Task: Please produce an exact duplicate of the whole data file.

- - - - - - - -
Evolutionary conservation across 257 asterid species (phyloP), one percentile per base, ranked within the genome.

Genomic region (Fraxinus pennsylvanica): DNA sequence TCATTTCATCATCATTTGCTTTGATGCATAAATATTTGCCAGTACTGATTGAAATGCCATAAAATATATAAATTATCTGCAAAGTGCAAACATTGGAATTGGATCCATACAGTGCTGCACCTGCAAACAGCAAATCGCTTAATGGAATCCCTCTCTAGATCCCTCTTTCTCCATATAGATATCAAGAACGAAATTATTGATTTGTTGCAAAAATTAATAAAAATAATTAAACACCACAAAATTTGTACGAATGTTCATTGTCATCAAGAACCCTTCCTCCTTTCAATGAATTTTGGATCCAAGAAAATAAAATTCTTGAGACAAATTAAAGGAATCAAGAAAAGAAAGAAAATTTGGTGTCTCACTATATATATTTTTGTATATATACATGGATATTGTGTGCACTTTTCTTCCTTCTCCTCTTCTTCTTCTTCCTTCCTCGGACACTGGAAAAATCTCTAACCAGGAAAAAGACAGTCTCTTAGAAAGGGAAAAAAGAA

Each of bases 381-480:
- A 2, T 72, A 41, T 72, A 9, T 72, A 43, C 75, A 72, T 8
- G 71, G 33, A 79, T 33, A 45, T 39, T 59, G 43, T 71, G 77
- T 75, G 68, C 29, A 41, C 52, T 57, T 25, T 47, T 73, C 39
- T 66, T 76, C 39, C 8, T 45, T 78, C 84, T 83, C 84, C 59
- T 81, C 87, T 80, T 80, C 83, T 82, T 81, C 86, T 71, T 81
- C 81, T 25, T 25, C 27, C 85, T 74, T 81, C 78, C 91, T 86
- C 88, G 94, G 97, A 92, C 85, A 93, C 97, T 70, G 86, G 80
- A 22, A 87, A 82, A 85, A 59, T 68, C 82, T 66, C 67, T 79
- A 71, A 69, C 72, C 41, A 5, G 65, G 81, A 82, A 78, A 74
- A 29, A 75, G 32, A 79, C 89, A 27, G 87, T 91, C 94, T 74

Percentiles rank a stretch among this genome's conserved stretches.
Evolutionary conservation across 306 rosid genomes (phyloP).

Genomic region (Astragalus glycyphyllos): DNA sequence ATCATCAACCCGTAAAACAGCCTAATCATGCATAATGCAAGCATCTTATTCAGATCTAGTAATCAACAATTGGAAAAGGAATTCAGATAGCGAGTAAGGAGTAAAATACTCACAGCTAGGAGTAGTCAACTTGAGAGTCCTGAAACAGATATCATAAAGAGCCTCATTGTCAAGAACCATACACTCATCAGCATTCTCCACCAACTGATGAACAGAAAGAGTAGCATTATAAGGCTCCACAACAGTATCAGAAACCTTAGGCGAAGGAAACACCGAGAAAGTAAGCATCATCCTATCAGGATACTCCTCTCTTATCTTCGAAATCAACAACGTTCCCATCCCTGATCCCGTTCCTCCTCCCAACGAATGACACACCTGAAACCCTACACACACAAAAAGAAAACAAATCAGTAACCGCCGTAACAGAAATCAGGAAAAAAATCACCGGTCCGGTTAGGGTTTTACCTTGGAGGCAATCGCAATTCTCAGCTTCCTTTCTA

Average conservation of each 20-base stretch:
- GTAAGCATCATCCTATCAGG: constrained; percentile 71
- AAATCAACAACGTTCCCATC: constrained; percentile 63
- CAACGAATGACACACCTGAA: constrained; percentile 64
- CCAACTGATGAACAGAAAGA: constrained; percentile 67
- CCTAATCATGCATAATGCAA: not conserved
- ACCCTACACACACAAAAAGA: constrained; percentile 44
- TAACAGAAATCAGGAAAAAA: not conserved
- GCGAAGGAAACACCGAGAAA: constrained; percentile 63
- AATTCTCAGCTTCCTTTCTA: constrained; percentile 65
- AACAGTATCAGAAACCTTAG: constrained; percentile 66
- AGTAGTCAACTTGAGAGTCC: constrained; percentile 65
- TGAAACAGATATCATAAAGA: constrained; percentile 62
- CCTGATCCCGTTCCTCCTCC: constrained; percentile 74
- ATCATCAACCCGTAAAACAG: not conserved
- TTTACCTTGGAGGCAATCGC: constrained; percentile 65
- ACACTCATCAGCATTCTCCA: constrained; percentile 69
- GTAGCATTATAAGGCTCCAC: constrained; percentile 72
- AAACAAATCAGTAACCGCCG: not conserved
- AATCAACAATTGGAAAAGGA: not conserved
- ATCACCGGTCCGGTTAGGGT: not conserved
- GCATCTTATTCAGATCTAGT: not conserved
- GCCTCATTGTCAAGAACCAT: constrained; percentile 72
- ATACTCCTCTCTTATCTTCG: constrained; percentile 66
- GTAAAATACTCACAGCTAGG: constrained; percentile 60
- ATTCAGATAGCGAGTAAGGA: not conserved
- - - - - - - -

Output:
Evolutionary conservation across 257 asterid species (phyloP), one percentile per base, ranked within the genome.

Genomic region (Fraxinus pennsylvanica): DNA sequence TCATTTCATCATCATTTGCTTTGATGCATAAATATTTGCCAGTACTGATTGAAATGCCATAAAATATATAAATTATCTGCAAAGTGCAAACATTGGAATTGGATCCATACAGTGCTGCACCTGCAAACAGCAAATCGCTTAATGGAATCCCTCTCTAGATCCCTCTTTCTCCATATAGATATCAAGAACGAAATTATTGATTTGTTGCAAAAATTAATAAAAATAATTAAACACCACAAAATTTGTACGAATGTTCATTGTCATCAAGAACCCTTCCTCCTTTCAATGAATTTTGGATCCAAGAAAATAAAATTCTTGAGACAAATTAAAGGAATCAAGAAAAGAAAGAAAATTTGGTGTCTCACTATATATATTTTTGTATATATACATGGATATTGTGTGCACTTTTCTTCCTTCTCCTCTTCTTCTTCTTCCTTCCTCGGACACTGGAAAAATCTCTAACCAGGAAAAAGACAGTCTCTTAGAAAGGGAAAAAAGAA

Each of bases 381-480:
- A 2, T 72, A 41, T 72, A 9, T 72, A 43, C 75, A 72, T 8
- G 71, G 33, A 79, T 33, A 45, T 39, T 59, G 43, T 71, G 77
- T 75, G 68, C 29, A 41, C 52, T 57, T 25, T 47, T 73, C 39
- T 66, T 76, C 39, C 8, T 45, T 78, C 84, T 83, C 84, C 59
- T 81, C 87, T 80, T 80, C 83, T 82, T 81, C 86, T 71, T 81
- C 81, T 25, T 25, C 27, C 85, T 74, T 81, C 78, C 91, T 86
- C 88, G 94, G 97, A 92, C 85, A 93, C 97, T 70, G 86, G 80
- A 22, A 87, A 82, A 85, A 59, T 68, C 82, T 66, C 67, T 79
- A 71, A 69, C 72, C 41, A 5, G 65, G 81, A 82, A 78, A 74
- A 29, A 75, G 32, A 79, C 89, A 27, G 87, T 91, C 94, T 74

Percentiles rank a stretch among this genome's conserved stretches.
Evolutionary conservation across 306 rosid genomes (phyloP).

Genomic region (Astragalus glycyphyllos): DNA sequence ATCATCAACCCGTAAAACAGCCTAATCATGCATAATGCAAGCATCTTATTCAGATCTAGTAATCAACAATTGGAAAAGGAATTCAGATAGCGAGTAAGGAGTAAAATACTCACAGCTAGGAGTAGTCAACTTGAGAGTCCTGAAACAGATATCATAAAGAGCCTCATTGTCAAGAACCATACACTCATCAGCATTCTCCACCAACTGATGAACAGAAAGAGTAGCATTATAAGGCTCCACAACAGTATCAGAAACCTTAGGCGAAGGAAACACCGAGAAAGTAAGCATCATCCTATCAGGATACTCCTCTCTTATCTTCGAAATCAACAACGTTCCCATCCCTGATCCCGTTCCTCCTCCCAACGAATGACACACCTGAAACCCTACACACACAAAAAGAAAACAAATCAGTAACCGCCGTAACAGAAATCAGGAAAAAAATCACCGGTCCGGTTAGGGTTTTACCTTGGAGGCAATCGCAATTCTCAGCTTCCTTTCTA

Average conservation of each 20-base stretch:
- GTAAGCATCATCCTATCAGG: constrained; percentile 71
- AAATCAACAACGTTCCCATC: constrained; percentile 63
- CAACGAATGACACACCTGAA: constrained; percentile 64
- CCAACTGATGAACAGAAAGA: constrained; percentile 67
- CCTAATCATGCATAATGCAA: not conserved
- ACCCTACACACACAAAAAGA: constrained; percentile 44
- TAACAGAAATCAGGAAAAAA: not conserved
- GCGAAGGAAACACCGAGAAA: constrained; percentile 63
- AATTCTCAGCTTCCTTTCTA: constrained; percentile 65
- AACAGTATCAGAAACCTTAG: constrained; percentile 66
- AGTAGTCAACTTGAGAGTCC: constrained; percentile 65
- TGAAACAGATATCATAAAGA: constrained; percentile 62
- CCTGATCCCGTTCCTCCTCC: constrained; percentile 74
- ATCATCAACCCGTAAAACAG: not conserved
- TTTACCTTGGAGGCAATCGC: constrained; percentile 65
- ACACTCATCAGCATTCTCCA: constrained; percentile 69
- GTAGCATTATAAGGCTCCAC: constrained; percentile 72
- AAACAAATCAGTAACCGCCG: not conserved
- AATCAACAATTGGAAAAGGA: not conserved
- ATCACCGGTCCGGTTAGGGT: not conserved
- GCATCTTATTCAGATCTAGT: not conserved
- GCCTCATTGTCAAGAACCAT: constrained; percentile 72
- ATACTCCTCTCTTATCTTCG: constrained; percentile 66
- GTAAAATACTCACAGCTAGG: constrained; percentile 60
- ATTCAGATAGCGAGTAAGGA: not conserved